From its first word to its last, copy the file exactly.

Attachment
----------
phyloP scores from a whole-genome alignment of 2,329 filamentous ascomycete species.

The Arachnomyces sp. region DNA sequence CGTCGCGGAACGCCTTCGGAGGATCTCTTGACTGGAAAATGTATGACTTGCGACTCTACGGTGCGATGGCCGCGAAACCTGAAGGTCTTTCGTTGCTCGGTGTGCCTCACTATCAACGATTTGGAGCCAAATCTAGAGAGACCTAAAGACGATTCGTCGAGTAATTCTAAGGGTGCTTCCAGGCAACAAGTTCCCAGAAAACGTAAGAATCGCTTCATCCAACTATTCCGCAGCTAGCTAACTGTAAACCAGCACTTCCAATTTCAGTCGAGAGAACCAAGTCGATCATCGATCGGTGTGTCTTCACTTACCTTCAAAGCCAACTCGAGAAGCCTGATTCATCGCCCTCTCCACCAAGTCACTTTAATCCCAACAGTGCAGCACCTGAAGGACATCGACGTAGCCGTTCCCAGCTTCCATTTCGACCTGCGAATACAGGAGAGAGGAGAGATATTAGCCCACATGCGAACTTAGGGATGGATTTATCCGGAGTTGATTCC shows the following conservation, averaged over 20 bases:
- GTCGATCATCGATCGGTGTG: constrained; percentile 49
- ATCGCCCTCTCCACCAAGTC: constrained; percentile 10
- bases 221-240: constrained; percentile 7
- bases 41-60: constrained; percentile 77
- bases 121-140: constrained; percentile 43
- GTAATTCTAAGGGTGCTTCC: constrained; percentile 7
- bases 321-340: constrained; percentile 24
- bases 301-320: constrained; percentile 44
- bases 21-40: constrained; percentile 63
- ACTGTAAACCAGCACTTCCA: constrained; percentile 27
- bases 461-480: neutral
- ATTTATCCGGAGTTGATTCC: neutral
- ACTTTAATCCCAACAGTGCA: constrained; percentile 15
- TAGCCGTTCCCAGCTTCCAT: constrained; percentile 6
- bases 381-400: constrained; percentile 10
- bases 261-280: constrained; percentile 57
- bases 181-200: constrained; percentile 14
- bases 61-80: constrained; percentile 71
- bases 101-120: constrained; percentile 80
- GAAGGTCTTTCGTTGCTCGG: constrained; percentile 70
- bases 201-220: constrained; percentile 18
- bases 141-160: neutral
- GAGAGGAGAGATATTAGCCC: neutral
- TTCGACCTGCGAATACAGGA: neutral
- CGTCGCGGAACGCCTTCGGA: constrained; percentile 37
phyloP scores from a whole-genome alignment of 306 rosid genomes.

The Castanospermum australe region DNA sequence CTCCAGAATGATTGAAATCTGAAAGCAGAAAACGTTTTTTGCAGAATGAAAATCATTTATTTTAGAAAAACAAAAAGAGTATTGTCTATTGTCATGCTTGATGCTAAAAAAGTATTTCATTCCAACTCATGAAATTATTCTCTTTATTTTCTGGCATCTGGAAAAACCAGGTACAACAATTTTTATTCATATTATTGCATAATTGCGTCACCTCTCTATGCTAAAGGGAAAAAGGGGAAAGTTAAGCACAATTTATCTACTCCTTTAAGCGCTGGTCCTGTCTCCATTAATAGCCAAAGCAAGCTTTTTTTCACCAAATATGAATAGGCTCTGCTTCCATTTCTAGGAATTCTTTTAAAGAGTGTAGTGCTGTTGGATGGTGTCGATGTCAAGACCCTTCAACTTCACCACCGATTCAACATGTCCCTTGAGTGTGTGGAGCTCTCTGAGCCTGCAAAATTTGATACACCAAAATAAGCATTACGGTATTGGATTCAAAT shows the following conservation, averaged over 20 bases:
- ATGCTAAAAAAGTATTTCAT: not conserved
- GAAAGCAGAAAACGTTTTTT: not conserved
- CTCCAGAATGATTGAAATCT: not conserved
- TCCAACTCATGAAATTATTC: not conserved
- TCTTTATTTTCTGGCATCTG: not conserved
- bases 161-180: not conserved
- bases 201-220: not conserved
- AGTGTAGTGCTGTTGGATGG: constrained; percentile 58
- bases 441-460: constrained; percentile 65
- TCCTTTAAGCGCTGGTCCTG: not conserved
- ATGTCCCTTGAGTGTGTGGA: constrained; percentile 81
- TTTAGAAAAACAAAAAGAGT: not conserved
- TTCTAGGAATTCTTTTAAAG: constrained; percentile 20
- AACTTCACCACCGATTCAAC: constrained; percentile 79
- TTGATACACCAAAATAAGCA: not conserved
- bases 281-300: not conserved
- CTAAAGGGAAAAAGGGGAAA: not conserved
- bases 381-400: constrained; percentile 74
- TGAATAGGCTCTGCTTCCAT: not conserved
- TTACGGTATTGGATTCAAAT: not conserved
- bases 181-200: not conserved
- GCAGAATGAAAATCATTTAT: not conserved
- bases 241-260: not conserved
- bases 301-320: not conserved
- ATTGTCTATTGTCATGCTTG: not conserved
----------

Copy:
phyloP scores from a whole-genome alignment of 2,329 filamentous ascomycete species.

The Arachnomyces sp. region DNA sequence CGTCGCGGAACGCCTTCGGAGGATCTCTTGACTGGAAAATGTATGACTTGCGACTCTACGGTGCGATGGCCGCGAAACCTGAAGGTCTTTCGTTGCTCGGTGTGCCTCACTATCAACGATTTGGAGCCAAATCTAGAGAGACCTAAAGACGATTCGTCGAGTAATTCTAAGGGTGCTTCCAGGCAACAAGTTCCCAGAAAACGTAAGAATCGCTTCATCCAACTATTCCGCAGCTAGCTAACTGTAAACCAGCACTTCCAATTTCAGTCGAGAGAACCAAGTCGATCATCGATCGGTGTGTCTTCACTTACCTTCAAAGCCAACTCGAGAAGCCTGATTCATCGCCCTCTCCACCAAGTCACTTTAATCCCAACAGTGCAGCACCTGAAGGACATCGACGTAGCCGTTCCCAGCTTCCATTTCGACCTGCGAATACAGGAGAGAGGAGAGATATTAGCCCACATGCGAACTTAGGGATGGATTTATCCGGAGTTGATTCC shows the following conservation, averaged over 20 bases:
- GTCGATCATCGATCGGTGTG: constrained; percentile 49
- ATCGCCCTCTCCACCAAGTC: constrained; percentile 10
- bases 221-240: constrained; percentile 7
- bases 41-60: constrained; percentile 77
- bases 121-140: constrained; percentile 43
- GTAATTCTAAGGGTGCTTCC: constrained; percentile 7
- bases 321-340: constrained; percentile 24
- bases 301-320: constrained; percentile 44
- bases 21-40: constrained; percentile 63
- ACTGTAAACCAGCACTTCCA: constrained; percentile 27
- bases 461-480: neutral
- ATTTATCCGGAGTTGATTCC: neutral
- ACTTTAATCCCAACAGTGCA: constrained; percentile 15
- TAGCCGTTCCCAGCTTCCAT: constrained; percentile 6
- bases 381-400: constrained; percentile 10
- bases 261-280: constrained; percentile 57
- bases 181-200: constrained; percentile 14
- bases 61-80: constrained; percentile 71
- bases 101-120: constrained; percentile 80
- GAAGGTCTTTCGTTGCTCGG: constrained; percentile 70
- bases 201-220: constrained; percentile 18
- bases 141-160: neutral
- GAGAGGAGAGATATTAGCCC: neutral
- TTCGACCTGCGAATACAGGA: neutral
- CGTCGCGGAACGCCTTCGGA: constrained; percentile 37
phyloP scores from a whole-genome alignment of 306 rosid genomes.

The Castanospermum australe region DNA sequence CTCCAGAATGATTGAAATCTGAAAGCAGAAAACGTTTTTTGCAGAATGAAAATCATTTATTTTAGAAAAACAAAAAGAGTATTGTCTATTGTCATGCTTGATGCTAAAAAAGTATTTCATTCCAACTCATGAAATTATTCTCTTTATTTTCTGGCATCTGGAAAAACCAGGTACAACAATTTTTATTCATATTATTGCATAATTGCGTCACCTCTCTATGCTAAAGGGAAAAAGGGGAAAGTTAAGCACAATTTATCTACTCCTTTAAGCGCTGGTCCTGTCTCCATTAATAGCCAAAGCAAGCTTTTTTTCACCAAATATGAATAGGCTCTGCTTCCATTTCTAGGAATTCTTTTAAAGAGTGTAGTGCTGTTGGATGGTGTCGATGTCAAGACCCTTCAACTTCACCACCGATTCAACATGTCCCTTGAGTGTGTGGAGCTCTCTGAGCCTGCAAAATTTGATACACCAAAATAAGCATTACGGTATTGGATTCAAAT shows the following conservation, averaged over 20 bases:
- ATGCTAAAAAAGTATTTCAT: not conserved
- GAAAGCAGAAAACGTTTTTT: not conserved
- CTCCAGAATGATTGAAATCT: not conserved
- TCCAACTCATGAAATTATTC: not conserved
- TCTTTATTTTCTGGCATCTG: not conserved
- bases 161-180: not conserved
- bases 201-220: not conserved
- AGTGTAGTGCTGTTGGATGG: constrained; percentile 58
- bases 441-460: constrained; percentile 65
- TCCTTTAAGCGCTGGTCCTG: not conserved
- ATGTCCCTTGAGTGTGTGGA: constrained; percentile 81
- TTTAGAAAAACAAAAAGAGT: not conserved
- TTCTAGGAATTCTTTTAAAG: constrained; percentile 20
- AACTTCACCACCGATTCAAC: constrained; percentile 79
- TTGATACACCAAAATAAGCA: not conserved
- bases 281-300: not conserved
- CTAAAGGGAAAAAGGGGAAA: not conserved
- bases 381-400: constrained; percentile 74
- TGAATAGGCTCTGCTTCCAT: not conserved
- TTACGGTATTGGATTCAAAT: not conserved
- bases 181-200: not conserved
- GCAGAATGAAAATCATTTAT: not conserved
- bases 241-260: not conserved
- bases 301-320: not conserved
- ATTGTCTATTGTCATGCTTG: not conserved